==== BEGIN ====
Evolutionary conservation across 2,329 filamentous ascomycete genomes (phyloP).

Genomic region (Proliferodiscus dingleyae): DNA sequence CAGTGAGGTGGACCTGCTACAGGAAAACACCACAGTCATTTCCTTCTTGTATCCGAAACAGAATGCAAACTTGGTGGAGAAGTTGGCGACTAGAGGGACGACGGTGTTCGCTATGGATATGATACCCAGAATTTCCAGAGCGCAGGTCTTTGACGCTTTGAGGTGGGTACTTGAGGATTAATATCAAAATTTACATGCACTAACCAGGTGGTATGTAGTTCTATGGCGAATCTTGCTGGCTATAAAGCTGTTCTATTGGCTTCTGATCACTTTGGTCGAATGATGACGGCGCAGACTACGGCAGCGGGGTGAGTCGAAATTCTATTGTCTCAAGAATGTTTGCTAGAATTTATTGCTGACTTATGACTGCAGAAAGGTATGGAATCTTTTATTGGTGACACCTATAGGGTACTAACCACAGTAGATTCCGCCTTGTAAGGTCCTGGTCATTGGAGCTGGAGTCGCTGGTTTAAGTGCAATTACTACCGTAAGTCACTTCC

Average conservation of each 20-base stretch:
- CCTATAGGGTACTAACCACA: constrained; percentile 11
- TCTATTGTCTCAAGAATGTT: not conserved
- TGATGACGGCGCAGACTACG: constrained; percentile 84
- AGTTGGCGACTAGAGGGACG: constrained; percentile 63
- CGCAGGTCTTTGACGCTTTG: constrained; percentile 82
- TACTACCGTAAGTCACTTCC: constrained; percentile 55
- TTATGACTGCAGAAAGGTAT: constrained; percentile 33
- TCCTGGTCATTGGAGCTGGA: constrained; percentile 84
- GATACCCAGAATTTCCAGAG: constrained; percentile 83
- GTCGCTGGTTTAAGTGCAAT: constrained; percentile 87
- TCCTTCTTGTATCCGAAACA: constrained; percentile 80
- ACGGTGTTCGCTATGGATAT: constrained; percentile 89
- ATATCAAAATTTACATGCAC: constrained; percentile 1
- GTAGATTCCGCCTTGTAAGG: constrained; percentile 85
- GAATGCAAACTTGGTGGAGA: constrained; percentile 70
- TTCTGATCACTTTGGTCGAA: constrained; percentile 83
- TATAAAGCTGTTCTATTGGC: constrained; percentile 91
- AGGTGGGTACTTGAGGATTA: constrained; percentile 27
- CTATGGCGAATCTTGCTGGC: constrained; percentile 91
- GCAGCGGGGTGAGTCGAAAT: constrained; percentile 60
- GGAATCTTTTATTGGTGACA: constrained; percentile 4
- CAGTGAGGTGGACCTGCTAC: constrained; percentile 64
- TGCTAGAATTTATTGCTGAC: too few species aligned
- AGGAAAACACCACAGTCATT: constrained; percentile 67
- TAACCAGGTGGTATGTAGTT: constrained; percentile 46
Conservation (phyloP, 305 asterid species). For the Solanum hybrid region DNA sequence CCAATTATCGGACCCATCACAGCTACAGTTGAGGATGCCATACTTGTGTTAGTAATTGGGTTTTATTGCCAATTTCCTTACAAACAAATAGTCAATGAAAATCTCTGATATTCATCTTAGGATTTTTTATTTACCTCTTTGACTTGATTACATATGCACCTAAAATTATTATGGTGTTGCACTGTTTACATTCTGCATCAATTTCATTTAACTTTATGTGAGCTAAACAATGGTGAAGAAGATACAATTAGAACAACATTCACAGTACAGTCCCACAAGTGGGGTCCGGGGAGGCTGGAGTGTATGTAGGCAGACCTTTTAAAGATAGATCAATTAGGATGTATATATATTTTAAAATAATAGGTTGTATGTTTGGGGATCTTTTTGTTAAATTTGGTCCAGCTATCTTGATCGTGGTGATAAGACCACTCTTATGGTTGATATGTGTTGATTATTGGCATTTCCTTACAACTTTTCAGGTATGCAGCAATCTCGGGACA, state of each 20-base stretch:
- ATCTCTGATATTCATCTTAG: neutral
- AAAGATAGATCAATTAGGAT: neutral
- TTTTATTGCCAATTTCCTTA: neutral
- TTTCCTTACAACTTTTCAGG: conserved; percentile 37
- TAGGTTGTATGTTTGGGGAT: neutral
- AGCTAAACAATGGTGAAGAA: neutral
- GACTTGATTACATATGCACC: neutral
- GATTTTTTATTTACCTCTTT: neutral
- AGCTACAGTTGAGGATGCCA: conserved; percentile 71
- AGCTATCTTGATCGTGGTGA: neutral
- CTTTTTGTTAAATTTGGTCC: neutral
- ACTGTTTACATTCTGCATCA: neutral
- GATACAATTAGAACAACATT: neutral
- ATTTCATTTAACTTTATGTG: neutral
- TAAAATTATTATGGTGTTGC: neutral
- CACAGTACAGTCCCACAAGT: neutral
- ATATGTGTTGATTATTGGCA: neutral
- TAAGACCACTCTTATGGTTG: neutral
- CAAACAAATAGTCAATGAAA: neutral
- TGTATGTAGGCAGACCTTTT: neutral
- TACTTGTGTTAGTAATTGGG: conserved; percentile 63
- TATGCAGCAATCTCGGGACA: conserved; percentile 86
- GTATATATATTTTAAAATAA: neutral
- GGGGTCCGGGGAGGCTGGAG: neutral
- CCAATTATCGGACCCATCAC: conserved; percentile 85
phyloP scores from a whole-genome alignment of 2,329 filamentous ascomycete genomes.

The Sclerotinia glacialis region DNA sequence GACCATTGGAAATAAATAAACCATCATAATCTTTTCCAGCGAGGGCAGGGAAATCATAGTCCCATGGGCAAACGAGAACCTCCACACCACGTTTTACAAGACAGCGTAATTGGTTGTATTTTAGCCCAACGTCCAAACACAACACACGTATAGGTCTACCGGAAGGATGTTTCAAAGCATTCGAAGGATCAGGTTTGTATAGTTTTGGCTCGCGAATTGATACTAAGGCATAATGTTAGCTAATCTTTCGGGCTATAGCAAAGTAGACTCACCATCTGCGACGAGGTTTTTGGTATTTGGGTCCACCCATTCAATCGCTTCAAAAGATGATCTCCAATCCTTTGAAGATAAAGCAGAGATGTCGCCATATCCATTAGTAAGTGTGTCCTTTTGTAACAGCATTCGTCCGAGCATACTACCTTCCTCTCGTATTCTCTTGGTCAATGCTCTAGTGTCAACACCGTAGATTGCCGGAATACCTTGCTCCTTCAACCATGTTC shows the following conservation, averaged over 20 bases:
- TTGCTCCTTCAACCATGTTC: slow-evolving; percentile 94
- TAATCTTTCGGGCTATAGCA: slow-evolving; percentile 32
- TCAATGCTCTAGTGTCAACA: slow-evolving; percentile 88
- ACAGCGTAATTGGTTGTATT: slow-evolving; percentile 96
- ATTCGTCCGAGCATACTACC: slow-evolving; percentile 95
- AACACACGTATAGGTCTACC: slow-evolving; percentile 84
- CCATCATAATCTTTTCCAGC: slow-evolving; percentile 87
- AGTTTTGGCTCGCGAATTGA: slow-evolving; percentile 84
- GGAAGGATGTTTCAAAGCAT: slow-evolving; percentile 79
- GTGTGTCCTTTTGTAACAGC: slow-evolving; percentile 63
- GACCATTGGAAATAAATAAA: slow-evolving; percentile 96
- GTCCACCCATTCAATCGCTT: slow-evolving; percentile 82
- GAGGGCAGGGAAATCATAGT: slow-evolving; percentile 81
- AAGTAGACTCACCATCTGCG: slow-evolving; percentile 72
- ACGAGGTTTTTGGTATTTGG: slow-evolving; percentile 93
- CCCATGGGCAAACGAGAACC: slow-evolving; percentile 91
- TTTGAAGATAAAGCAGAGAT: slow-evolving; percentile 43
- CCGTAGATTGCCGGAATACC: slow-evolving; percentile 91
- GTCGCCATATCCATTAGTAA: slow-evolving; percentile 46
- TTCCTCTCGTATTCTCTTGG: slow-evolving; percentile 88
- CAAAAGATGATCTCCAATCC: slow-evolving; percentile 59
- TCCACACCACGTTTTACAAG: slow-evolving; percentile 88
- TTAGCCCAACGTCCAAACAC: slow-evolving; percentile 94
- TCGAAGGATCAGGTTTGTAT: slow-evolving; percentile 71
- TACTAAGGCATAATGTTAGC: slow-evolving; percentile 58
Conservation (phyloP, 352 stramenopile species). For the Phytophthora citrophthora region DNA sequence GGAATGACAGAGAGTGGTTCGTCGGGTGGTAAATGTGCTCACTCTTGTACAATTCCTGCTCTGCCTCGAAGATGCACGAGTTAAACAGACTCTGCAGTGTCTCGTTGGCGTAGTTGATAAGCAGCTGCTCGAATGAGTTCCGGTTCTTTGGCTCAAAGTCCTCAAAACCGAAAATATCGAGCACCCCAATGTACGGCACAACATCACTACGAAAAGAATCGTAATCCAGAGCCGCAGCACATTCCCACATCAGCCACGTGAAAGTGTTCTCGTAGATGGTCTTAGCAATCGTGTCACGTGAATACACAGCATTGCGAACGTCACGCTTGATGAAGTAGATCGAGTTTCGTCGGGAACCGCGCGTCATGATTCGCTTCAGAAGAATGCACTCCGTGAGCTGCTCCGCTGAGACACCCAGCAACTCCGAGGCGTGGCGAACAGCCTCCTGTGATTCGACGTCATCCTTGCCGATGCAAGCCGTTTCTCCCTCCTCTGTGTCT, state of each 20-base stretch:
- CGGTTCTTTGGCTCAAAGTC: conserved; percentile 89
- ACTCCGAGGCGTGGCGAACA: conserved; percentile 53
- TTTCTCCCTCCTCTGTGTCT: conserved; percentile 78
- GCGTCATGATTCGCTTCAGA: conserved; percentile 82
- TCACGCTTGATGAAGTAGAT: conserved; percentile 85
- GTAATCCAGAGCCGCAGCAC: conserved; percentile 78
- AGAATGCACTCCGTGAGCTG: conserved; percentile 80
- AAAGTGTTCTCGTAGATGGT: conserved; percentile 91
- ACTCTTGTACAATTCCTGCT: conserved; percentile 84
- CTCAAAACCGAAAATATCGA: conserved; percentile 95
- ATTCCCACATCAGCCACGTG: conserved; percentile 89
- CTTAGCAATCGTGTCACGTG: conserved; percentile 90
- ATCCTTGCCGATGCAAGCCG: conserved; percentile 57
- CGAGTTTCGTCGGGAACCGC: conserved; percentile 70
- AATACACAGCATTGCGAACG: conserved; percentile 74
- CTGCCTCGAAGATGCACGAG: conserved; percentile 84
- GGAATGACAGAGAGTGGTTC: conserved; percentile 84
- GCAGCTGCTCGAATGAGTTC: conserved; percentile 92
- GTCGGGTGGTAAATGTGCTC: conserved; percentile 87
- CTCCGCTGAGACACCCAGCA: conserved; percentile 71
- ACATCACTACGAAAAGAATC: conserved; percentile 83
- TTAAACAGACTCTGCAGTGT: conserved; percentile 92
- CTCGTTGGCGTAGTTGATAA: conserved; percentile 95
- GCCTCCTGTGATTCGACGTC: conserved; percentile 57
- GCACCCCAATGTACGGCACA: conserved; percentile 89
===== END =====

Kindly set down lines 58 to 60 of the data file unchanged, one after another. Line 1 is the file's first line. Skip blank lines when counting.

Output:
- TAATCTTTCGGGCTATAGCA: slow-evolving; percentile 32
- TCAATGCTCTAGTGTCAACA: slow-evolving; percentile 88
- ACAGCGTAATTGGTTGTATT: slow-evolving; percentile 96